We learned this week that China has the fastest supercomputer in the world, by a long shot. The Tianhe-2 is almost twice as speedy as the previous record holder, a U.S.-made Cray Titan.
Such news, by itself, isn't particularly amazing. It's not even the first time a Chinese supercomputer has held the top ranking. The Tianhe-1 grabbed the pole position in November 2010 and held it until June 2011. Previously, Japan and the United States had traded places since 1993. Supercomputing speed follows roughly the same trajectory as Moore's Law -- it doubles about every 14 months. There will always be new contenders for the throne.
But this month, there's a new context for news about the debut of ever more powerful supercomputers. Consider the first comment left on Reddit to a thread announcing the exploits of Tianhe-2:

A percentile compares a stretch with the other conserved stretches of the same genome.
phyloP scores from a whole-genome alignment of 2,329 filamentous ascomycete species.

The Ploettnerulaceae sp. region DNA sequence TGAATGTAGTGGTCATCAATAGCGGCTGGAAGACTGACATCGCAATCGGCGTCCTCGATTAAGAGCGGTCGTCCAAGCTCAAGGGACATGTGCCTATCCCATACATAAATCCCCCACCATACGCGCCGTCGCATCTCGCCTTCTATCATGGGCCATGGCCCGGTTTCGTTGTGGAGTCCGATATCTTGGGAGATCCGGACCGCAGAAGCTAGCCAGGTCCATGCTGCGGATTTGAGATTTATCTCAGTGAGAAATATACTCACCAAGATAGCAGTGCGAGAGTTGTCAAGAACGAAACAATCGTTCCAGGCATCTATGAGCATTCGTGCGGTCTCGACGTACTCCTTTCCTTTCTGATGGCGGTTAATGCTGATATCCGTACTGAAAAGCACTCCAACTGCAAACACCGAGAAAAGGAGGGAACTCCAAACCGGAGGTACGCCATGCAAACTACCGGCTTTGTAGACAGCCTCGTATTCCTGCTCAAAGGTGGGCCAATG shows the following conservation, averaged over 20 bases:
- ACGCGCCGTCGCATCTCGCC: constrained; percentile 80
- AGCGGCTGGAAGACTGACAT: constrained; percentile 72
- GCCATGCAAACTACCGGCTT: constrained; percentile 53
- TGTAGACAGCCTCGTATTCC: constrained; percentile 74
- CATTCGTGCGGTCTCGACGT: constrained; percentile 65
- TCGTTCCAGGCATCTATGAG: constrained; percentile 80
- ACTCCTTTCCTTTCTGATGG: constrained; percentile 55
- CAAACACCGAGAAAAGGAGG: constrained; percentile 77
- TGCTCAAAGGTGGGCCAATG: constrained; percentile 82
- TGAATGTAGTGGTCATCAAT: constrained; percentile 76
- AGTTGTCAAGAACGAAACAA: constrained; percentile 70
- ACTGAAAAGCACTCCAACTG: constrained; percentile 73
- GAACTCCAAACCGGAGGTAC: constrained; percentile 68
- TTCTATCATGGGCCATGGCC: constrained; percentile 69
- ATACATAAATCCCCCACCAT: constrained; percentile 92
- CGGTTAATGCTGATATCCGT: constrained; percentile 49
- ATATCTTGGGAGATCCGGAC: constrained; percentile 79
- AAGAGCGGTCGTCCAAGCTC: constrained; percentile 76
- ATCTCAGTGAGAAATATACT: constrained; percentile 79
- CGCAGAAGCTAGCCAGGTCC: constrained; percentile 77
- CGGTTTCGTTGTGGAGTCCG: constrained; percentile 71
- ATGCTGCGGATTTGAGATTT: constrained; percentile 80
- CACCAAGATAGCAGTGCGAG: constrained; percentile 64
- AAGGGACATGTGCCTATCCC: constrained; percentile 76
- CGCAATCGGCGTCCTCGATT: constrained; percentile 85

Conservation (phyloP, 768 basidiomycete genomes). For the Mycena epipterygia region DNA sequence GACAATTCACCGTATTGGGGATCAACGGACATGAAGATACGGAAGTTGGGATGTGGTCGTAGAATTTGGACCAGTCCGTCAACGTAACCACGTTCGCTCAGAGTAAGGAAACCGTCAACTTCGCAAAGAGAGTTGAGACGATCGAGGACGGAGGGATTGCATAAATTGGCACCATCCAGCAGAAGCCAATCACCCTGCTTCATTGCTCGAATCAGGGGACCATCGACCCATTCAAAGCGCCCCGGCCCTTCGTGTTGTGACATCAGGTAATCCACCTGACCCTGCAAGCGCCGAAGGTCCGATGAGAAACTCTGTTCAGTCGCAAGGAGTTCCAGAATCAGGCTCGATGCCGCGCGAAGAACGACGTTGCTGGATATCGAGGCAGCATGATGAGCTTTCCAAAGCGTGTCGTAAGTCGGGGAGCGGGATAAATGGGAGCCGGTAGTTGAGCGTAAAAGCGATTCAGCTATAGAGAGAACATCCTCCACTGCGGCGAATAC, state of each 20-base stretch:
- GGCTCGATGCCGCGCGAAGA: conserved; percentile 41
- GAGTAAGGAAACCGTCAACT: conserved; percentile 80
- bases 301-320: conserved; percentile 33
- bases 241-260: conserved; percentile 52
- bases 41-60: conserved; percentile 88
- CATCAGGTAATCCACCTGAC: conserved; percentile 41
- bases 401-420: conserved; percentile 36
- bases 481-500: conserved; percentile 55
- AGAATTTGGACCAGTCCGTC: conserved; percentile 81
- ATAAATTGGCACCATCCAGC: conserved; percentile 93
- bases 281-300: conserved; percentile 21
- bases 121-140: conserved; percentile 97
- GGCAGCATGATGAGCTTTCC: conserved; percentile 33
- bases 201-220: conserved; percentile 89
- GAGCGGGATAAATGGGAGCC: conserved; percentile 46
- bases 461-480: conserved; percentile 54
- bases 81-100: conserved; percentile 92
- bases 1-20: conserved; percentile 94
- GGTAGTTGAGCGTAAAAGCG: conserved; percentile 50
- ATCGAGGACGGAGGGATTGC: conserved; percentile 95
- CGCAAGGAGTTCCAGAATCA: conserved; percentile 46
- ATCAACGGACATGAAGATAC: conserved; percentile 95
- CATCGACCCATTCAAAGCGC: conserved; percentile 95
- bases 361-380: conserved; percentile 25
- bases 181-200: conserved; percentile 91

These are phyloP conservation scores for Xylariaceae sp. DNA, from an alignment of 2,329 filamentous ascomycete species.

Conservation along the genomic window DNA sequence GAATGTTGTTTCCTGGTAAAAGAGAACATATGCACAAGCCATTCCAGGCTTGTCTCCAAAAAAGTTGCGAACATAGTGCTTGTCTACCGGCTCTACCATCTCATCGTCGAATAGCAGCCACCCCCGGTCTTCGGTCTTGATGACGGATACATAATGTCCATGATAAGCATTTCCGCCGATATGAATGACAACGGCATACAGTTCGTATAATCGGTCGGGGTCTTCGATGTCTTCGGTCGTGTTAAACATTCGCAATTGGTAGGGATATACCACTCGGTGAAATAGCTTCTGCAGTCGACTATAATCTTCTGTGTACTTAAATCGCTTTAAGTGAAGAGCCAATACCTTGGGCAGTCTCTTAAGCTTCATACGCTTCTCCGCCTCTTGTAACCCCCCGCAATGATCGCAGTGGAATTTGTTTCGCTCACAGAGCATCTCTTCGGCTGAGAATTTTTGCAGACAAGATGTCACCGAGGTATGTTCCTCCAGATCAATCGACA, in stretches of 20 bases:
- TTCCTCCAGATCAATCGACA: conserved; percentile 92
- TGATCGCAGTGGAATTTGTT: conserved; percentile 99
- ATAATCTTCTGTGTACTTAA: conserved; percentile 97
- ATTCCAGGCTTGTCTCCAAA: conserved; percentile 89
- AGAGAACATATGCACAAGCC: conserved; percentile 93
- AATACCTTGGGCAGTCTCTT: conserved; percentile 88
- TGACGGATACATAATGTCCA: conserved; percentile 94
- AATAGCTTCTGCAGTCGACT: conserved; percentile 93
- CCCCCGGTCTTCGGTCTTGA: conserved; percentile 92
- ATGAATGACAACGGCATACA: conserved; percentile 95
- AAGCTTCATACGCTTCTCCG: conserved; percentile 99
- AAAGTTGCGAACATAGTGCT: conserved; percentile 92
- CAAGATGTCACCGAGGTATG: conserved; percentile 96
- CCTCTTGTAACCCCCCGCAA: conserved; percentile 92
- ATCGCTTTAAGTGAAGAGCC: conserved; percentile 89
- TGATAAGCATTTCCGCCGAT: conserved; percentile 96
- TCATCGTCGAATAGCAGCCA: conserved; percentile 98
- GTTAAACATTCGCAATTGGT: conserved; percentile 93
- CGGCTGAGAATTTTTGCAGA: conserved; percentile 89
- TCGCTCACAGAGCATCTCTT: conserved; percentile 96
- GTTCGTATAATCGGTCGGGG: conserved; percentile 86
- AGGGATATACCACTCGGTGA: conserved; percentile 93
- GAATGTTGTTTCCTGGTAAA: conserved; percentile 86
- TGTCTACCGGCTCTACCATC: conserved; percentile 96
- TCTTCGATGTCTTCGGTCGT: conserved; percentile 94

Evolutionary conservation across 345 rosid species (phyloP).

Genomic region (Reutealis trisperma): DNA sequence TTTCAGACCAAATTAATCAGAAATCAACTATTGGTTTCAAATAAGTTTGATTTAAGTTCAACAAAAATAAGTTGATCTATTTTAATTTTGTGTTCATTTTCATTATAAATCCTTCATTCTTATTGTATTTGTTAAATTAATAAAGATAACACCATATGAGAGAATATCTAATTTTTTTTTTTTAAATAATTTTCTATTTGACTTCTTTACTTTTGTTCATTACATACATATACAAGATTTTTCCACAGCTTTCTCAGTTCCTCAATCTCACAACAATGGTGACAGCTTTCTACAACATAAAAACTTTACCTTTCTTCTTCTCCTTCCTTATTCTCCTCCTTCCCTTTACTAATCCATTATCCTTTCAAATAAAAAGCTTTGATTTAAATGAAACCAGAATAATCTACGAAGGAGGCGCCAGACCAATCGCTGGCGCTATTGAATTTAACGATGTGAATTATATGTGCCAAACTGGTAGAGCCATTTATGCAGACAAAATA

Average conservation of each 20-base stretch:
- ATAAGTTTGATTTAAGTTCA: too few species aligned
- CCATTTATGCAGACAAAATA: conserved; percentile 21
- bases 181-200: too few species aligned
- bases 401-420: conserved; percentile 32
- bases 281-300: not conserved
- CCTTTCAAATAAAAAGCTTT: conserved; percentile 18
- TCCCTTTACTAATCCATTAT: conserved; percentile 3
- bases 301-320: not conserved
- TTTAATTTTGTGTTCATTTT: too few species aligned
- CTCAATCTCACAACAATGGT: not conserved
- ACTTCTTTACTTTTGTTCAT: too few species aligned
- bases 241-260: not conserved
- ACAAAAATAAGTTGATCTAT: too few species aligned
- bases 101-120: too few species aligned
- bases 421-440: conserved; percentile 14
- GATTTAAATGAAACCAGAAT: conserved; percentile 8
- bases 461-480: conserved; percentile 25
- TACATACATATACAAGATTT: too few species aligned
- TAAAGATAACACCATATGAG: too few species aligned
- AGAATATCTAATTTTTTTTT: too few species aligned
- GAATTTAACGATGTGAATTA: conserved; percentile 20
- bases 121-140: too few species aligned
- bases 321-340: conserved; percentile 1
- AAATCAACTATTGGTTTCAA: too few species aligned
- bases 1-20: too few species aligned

This would be a pretty awesome tool for churning through millions of phone records and digital copies of people's online data.
Haha. Funny. But not really. The not-so-subtle implication of the constant expansion of supercomputing capacity is that, to borrow a quote from Intel's Raj Hazra that appeared in the New York Times, "the insatiable need for computing is driving this." Big Data wants Big Computers.
The continued rapid growth of processing power brings with it enormous privacy implications. Applications such as facial recognition require massive computing power. Things that aren't quite possible today, like waving your phone at a stranger and identifying them with NSA-like precision, will be child's play tomorrow. Encryption standards that we think can resist the toughest attacks right now may wilt before the power of what's around the corner. I used to hear about new supercomputers and think about the inexorable march forward into the science fiction future. Now I just think, oh great: the architecture of surveillance just got more fortified.